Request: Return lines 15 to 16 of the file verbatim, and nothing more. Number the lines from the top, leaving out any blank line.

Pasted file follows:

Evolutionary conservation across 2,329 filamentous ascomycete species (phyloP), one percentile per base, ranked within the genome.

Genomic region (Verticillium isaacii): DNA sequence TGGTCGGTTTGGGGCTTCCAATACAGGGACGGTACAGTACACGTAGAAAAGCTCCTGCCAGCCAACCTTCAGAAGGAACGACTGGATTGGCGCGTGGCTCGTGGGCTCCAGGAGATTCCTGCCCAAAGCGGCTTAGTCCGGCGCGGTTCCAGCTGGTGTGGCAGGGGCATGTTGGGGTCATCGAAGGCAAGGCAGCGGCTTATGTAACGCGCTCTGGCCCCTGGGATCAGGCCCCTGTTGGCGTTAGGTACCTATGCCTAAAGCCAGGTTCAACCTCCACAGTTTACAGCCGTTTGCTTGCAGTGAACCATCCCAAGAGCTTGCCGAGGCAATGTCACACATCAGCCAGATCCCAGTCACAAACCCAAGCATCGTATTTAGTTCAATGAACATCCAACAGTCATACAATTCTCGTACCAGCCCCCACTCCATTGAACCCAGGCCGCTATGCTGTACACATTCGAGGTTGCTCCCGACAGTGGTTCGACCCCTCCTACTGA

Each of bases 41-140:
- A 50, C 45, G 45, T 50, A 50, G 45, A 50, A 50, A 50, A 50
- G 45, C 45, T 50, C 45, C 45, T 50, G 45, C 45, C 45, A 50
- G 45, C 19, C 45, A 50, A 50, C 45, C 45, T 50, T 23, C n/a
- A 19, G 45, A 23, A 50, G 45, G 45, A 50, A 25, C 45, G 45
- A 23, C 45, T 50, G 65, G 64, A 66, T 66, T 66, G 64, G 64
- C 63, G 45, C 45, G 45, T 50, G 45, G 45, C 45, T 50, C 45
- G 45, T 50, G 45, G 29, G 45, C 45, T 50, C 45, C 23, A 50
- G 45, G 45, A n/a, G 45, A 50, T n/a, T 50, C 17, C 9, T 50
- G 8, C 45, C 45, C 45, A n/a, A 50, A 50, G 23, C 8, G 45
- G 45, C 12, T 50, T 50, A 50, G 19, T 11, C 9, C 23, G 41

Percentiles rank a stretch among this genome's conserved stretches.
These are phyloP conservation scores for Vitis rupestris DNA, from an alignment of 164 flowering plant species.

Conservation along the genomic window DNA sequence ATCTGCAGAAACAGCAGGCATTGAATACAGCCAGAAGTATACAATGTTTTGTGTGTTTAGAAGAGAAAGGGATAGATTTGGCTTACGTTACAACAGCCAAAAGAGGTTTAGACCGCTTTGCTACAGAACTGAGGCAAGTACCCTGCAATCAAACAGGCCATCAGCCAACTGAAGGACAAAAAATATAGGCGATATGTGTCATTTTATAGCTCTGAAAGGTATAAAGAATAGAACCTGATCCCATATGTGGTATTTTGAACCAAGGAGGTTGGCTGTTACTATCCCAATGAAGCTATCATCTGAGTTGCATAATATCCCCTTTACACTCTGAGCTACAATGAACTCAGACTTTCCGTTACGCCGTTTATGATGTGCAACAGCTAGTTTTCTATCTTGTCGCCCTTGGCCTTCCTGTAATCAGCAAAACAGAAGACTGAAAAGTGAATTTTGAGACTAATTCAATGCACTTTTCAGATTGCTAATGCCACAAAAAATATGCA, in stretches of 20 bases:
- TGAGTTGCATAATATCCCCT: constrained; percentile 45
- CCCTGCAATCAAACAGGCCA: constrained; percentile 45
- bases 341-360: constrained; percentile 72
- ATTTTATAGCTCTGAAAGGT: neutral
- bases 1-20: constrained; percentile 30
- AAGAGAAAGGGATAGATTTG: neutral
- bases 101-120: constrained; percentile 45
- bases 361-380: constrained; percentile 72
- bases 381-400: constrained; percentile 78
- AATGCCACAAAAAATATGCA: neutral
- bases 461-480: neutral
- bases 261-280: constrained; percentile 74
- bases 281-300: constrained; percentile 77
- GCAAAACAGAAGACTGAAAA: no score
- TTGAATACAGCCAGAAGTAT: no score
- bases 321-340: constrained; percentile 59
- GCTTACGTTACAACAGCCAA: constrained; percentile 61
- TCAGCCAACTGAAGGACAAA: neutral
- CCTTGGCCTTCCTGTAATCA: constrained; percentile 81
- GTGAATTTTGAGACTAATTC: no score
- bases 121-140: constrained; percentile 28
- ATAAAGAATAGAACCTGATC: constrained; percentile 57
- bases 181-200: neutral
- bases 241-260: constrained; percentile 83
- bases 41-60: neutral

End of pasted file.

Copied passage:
These are phyloP conservation scores for Vitis rupestris DNA, from an alignment of 164 flowering plant species.

Conservation along the genomic window DNA sequence ATCTGCAGAAACAGCAGGCATTGAATACAGCCAGAAGTATACAATGTTTTGTGTGTTTAGAAGAGAAAGGGATAGATTTGGCTTACGTTACAACAGCCAAAAGAGGTTTAGACCGCTTTGCTACAGAACTGAGGCAAGTACCCTGCAATCAAACAGGCCATCAGCCAACTGAAGGACAAAAAATATAGGCGATATGTGTCATTTTATAGCTCTGAAAGGTATAAAGAATAGAACCTGATCCCATATGTGGTATTTTGAACCAAGGAGGTTGGCTGTTACTATCCCAATGAAGCTATCATCTGAGTTGCATAATATCCCCTTTACACTCTGAGCTACAATGAACTCAGACTTTCCGTTACGCCGTTTATGATGTGCAACAGCTAGTTTTCTATCTTGTCGCCCTTGGCCTTCCTGTAATCAGCAAAACAGAAGACTGAAAAGTGAATTTTGAGACTAATTCAATGCACTTTTCAGATTGCTAATGCCACAAAAAATATGCA, in stretches of 20 bases: